[0103] In FIG. 11, the present invention illustrates how it is possible to connect a digital camera 150 to a powerline access portal 152 at data port 154 via a Firewire cable 156, using its associated native protocol. Firewire data is then transported via powerlines to, for example, a computer 160 that is also coupled to a powerline access portal 162 through data port 164 via a Firewire cable 166. In this case, Firewire data is never being transformed other than for transport via powerlines. The data is always formatted as Firewire data. This would be data transport using native protocols.

[0104] However, consider the case where the digital camcorder 150 and the computer 160 are still coupled to their respective powerline access portals 152, 162 via the Firewire cables 156, 166. The powerline access portal in this embodiment includes the ability to translate data to a common protocol. In other words, no matter what type of native protocol is sent to the powerline access portal, it is transformed to a common protocol that is understood by all powerline access portals. And then at the receiving connection, the data is transformed back to the transmitted protocol and sent to its destination.

[0105] There are variations of this protocol theme as well. In FIG. 12, the source device is the digital camcorder 160, and data is transmitted using the Firewire protocol. However, at a receiving location, the computer 160 might not be equipped with a Firewire cable. Instead, the computer 160 has an Ethernet cable 170. The powerline access portal would transform the Firewire protocol to an Ethernet protocol suitable for transmission to the computer 160. This is an example of cross protocols, where each device is sending and receiving data in its own desired protocol, and the powerline access portal provides the necessary protocol translation or transformation capabilities to enable communication.

[0106] The remaining figures that are included with this document are provided in order to show one example of an implementation of the present invention. These circuit schematics should not be considered limiting, but are an enabling example that can be used by those skilled in the art to practice and make the modifications of the present invention as disclosed herein.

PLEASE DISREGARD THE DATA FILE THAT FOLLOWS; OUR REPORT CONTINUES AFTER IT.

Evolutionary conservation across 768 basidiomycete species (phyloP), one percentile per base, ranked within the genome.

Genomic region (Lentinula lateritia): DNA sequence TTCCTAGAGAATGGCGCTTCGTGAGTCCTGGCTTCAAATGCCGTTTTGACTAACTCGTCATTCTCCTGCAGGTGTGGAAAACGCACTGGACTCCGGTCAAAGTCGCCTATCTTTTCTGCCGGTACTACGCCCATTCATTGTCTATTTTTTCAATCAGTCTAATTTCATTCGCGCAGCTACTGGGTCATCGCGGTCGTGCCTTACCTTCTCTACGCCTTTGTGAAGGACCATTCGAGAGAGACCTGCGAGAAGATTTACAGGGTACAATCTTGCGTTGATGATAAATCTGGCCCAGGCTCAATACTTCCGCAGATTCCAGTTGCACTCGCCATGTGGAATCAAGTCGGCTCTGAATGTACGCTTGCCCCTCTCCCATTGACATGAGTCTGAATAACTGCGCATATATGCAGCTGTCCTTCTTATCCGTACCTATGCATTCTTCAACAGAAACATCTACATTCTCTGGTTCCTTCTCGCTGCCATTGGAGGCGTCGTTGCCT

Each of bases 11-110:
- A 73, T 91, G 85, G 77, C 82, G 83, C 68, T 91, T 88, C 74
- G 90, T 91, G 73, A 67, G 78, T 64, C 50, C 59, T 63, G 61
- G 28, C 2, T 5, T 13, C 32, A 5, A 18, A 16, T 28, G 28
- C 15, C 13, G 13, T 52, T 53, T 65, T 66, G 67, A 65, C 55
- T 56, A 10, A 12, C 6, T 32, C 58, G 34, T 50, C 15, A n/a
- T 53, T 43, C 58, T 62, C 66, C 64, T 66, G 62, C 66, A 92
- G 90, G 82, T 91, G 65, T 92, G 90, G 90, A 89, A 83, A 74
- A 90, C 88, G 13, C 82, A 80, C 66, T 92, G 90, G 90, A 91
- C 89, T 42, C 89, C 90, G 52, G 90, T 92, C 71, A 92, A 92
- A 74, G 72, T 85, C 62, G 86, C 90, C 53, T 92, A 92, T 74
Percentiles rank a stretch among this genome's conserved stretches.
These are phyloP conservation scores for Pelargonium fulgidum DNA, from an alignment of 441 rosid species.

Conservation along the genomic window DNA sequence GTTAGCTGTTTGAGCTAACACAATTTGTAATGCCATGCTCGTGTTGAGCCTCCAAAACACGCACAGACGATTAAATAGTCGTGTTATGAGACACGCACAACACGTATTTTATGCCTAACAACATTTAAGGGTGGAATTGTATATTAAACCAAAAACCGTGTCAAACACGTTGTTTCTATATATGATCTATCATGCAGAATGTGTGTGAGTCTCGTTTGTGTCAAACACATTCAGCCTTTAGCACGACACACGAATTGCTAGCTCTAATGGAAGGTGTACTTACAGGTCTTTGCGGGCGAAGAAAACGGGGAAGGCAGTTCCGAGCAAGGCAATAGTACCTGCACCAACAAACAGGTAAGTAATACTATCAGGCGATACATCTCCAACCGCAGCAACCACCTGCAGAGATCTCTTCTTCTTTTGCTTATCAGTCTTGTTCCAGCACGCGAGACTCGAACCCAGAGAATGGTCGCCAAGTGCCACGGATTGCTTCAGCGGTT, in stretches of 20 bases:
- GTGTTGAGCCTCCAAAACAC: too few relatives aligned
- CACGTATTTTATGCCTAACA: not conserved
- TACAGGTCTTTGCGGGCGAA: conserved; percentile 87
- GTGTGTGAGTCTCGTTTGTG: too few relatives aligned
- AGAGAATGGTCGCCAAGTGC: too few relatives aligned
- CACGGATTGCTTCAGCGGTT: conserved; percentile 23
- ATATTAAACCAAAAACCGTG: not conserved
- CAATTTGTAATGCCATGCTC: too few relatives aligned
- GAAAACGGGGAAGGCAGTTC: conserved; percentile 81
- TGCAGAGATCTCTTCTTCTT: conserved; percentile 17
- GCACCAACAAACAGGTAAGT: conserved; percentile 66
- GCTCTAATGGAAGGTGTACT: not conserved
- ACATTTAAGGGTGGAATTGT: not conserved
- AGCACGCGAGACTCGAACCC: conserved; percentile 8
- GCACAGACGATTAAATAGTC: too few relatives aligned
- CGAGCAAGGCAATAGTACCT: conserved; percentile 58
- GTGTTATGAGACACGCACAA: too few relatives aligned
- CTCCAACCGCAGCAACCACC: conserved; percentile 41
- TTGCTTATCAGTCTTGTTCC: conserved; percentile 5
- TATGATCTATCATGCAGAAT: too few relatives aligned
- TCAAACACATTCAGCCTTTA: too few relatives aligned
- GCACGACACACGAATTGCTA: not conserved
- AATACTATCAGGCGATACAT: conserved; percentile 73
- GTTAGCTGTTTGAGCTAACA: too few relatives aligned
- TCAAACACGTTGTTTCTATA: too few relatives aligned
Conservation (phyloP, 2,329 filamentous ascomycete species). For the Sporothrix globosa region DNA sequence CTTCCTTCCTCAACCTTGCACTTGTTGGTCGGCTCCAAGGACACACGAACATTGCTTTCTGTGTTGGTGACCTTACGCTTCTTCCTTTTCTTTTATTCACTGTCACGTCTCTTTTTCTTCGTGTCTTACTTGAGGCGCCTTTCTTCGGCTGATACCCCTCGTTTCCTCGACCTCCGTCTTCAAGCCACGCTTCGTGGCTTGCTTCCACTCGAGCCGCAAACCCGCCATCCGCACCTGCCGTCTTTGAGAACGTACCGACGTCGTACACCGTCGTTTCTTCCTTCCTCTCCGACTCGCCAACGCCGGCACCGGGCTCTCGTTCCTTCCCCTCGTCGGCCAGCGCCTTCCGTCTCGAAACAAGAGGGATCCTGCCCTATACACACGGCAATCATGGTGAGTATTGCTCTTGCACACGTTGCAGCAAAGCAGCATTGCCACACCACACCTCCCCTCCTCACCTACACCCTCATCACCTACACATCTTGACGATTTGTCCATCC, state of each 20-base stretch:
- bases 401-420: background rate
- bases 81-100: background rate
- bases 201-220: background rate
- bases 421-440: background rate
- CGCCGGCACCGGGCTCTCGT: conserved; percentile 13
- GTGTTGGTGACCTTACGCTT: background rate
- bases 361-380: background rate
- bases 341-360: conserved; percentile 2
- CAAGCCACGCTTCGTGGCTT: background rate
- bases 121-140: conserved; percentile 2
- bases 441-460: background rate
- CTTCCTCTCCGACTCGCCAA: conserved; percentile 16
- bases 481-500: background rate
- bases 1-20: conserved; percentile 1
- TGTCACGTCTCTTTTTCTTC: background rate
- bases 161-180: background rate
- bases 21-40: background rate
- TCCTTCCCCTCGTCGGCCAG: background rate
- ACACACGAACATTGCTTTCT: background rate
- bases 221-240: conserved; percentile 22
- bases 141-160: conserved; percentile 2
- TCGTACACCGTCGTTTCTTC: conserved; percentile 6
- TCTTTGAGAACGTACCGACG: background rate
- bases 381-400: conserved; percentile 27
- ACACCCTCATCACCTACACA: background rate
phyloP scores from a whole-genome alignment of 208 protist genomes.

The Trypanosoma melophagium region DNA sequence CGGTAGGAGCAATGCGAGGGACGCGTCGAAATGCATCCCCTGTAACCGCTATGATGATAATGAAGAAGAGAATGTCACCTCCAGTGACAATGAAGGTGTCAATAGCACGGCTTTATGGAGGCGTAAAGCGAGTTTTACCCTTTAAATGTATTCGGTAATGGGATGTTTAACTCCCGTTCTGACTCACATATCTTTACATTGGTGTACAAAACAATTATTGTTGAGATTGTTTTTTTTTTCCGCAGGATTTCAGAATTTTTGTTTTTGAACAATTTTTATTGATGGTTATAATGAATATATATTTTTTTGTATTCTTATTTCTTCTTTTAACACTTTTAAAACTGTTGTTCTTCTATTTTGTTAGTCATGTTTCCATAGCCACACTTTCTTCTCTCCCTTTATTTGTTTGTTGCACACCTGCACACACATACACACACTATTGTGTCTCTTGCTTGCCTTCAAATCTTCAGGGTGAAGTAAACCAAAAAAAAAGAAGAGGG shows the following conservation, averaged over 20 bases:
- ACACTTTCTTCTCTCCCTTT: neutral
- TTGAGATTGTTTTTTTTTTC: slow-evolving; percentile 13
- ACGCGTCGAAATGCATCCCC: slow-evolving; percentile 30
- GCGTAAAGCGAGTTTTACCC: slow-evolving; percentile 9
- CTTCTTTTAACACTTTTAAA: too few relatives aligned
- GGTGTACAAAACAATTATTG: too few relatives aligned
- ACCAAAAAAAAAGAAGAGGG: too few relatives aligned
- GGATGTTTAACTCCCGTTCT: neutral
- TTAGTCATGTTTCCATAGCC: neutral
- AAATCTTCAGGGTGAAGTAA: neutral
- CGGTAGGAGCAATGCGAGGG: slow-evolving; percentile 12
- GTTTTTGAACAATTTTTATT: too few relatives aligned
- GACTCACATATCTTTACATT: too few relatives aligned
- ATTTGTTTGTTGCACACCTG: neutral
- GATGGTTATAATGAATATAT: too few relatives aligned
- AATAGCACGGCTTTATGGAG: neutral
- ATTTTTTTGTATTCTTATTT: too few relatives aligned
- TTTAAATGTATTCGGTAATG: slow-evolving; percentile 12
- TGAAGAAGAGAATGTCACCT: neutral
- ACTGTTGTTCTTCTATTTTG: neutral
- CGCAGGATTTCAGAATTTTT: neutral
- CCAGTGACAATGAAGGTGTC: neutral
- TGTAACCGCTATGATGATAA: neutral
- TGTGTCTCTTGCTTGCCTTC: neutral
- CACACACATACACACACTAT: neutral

[0107]FIG. 13 shows a schematic of a powerline bridge integrated circuit (MAC/PHY) and related components used by the powerline bridge to communicate data onto and off of a powerline. The figure shows the interrelationship of the processor, the buffers, the output filter, the power amp, the power supply line, the powerline interface, the power receptacles, etc.

[0108]FIG. 14 shows a schematic of the receive buffers for filtering and modulating signals for channel one. Those skilled in the art will appreciate that the receive buffers for channels 2 through 4 can be configured accordingly.

[0109]FIG. 15 shows a schematic of the output filter and power amp that are disposed in communication with the powerline bridge integrated circuit that is shown in FIG. 16.

[0110]FIG. 16 is a schematic diagram that illustrates the powerline bridge integrated circuit.

[0111]FIG. 17 is a schematic of the power supply and the powerline interface.

[0112]FIG. 18 is a schematic diagram of transient voltage surge suppressors and LEDs informing the user of the status of power and if earth ground is connected to the power strip.

[0113] It is to be understood that the above-described arrangements are only illustrative of the application of the principles of the present invention. Numerous modifications and alternative arrangements may be devised by those skilled in the art without departing from the spirit and scope of the present invention. The appended claims are intended to cover such modifications and arrangements.

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Classifications
U.S. Classification375/259, 340/310.11
International ClassificationH04B3/54
Cooperative ClassificationH04B3/54, H04B2203/545, H04B2203/5441, H04B2203/5425, H04B2203/5445, H04B2203/5408, H04B2203/5458, H04B2203/5491, H04B2203/5483
European ClassificationH04B3/54
Legal Events
DateCodeEventDescription
Dec 3, 2002ASAssignment
Owner name: LUGH NETWORKS, INC., UTAH
Free format text: ASSIGNMENT OF ASSIGNORS INTEREST;ASSIGNORS:SCHAEFFER, DONALD JOSEPH, JR.;RUSSELL, JAMES;YUNUS, HAROON I.;REEL/FRAME:013543/0634
Effective date: 20020930